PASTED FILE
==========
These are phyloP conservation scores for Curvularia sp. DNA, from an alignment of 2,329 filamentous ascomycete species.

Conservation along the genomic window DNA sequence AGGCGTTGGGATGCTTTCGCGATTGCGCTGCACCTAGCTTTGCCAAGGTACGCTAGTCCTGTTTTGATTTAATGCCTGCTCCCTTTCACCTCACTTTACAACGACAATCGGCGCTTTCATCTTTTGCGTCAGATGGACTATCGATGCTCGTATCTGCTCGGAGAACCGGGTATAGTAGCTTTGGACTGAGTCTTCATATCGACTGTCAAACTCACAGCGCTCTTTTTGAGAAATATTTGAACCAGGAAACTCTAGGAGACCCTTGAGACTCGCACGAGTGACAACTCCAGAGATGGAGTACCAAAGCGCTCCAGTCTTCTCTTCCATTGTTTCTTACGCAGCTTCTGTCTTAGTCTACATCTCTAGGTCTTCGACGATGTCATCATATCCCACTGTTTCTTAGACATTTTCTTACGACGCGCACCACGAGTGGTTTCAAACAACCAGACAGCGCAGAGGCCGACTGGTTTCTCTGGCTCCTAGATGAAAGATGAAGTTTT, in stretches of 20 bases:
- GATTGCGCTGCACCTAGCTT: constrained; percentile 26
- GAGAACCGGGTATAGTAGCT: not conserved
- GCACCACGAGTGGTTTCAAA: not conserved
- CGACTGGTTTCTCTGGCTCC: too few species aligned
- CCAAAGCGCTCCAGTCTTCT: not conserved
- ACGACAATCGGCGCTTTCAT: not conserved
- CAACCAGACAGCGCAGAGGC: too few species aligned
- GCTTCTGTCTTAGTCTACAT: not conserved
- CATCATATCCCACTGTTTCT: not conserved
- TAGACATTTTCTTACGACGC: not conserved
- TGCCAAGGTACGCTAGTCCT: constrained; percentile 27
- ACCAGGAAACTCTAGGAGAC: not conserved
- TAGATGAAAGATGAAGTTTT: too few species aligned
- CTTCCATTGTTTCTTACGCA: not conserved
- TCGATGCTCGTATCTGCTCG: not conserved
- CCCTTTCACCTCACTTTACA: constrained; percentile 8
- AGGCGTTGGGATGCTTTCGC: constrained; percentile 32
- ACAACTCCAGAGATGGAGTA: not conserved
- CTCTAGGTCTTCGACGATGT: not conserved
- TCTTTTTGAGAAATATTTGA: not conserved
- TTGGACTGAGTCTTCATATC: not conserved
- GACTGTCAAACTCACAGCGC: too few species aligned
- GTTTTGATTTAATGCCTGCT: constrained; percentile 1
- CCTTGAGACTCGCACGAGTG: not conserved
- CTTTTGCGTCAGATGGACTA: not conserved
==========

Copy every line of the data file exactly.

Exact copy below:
These are phyloP conservation scores for Curvularia sp. DNA, from an alignment of 2,329 filamentous ascomycete species.

Conservation along the genomic window DNA sequence AGGCGTTGGGATGCTTTCGCGATTGCGCTGCACCTAGCTTTGCCAAGGTACGCTAGTCCTGTTTTGATTTAATGCCTGCTCCCTTTCACCTCACTTTACAACGACAATCGGCGCTTTCATCTTTTGCGTCAGATGGACTATCGATGCTCGTATCTGCTCGGAGAACCGGGTATAGTAGCTTTGGACTGAGTCTTCATATCGACTGTCAAACTCACAGCGCTCTTTTTGAGAAATATTTGAACCAGGAAACTCTAGGAGACCCTTGAGACTCGCACGAGTGACAACTCCAGAGATGGAGTACCAAAGCGCTCCAGTCTTCTCTTCCATTGTTTCTTACGCAGCTTCTGTCTTAGTCTACATCTCTAGGTCTTCGACGATGTCATCATATCCCACTGTTTCTTAGACATTTTCTTACGACGCGCACCACGAGTGGTTTCAAACAACCAGACAGCGCAGAGGCCGACTGGTTTCTCTGGCTCCTAGATGAAAGATGAAGTTTT, in stretches of 20 bases:
- GATTGCGCTGCACCTAGCTT: constrained; percentile 26
- GAGAACCGGGTATAGTAGCT: not conserved
- GCACCACGAGTGGTTTCAAA: not conserved
- CGACTGGTTTCTCTGGCTCC: too few species aligned
- CCAAAGCGCTCCAGTCTTCT: not conserved
- ACGACAATCGGCGCTTTCAT: not conserved
- CAACCAGACAGCGCAGAGGC: too few species aligned
- GCTTCTGTCTTAGTCTACAT: not conserved
- CATCATATCCCACTGTTTCT: not conserved
- TAGACATTTTCTTACGACGC: not conserved
- TGCCAAGGTACGCTAGTCCT: constrained; percentile 27
- ACCAGGAAACTCTAGGAGAC: not conserved
- TAGATGAAAGATGAAGTTTT: too few species aligned
- CTTCCATTGTTTCTTACGCA: not conserved
- TCGATGCTCGTATCTGCTCG: not conserved
- CCCTTTCACCTCACTTTACA: constrained; percentile 8
- AGGCGTTGGGATGCTTTCGC: constrained; percentile 32
- ACAACTCCAGAGATGGAGTA: not conserved
- CTCTAGGTCTTCGACGATGT: not conserved
- TCTTTTTGAGAAATATTTGA: not conserved
- TTGGACTGAGTCTTCATATC: not conserved
- GACTGTCAAACTCACAGCGC: too few species aligned
- GTTTTGATTTAATGCCTGCT: constrained; percentile 1
- CCTTGAGACTCGCACGAGTG: not conserved
- CTTTTGCGTCAGATGGACTA: not conserved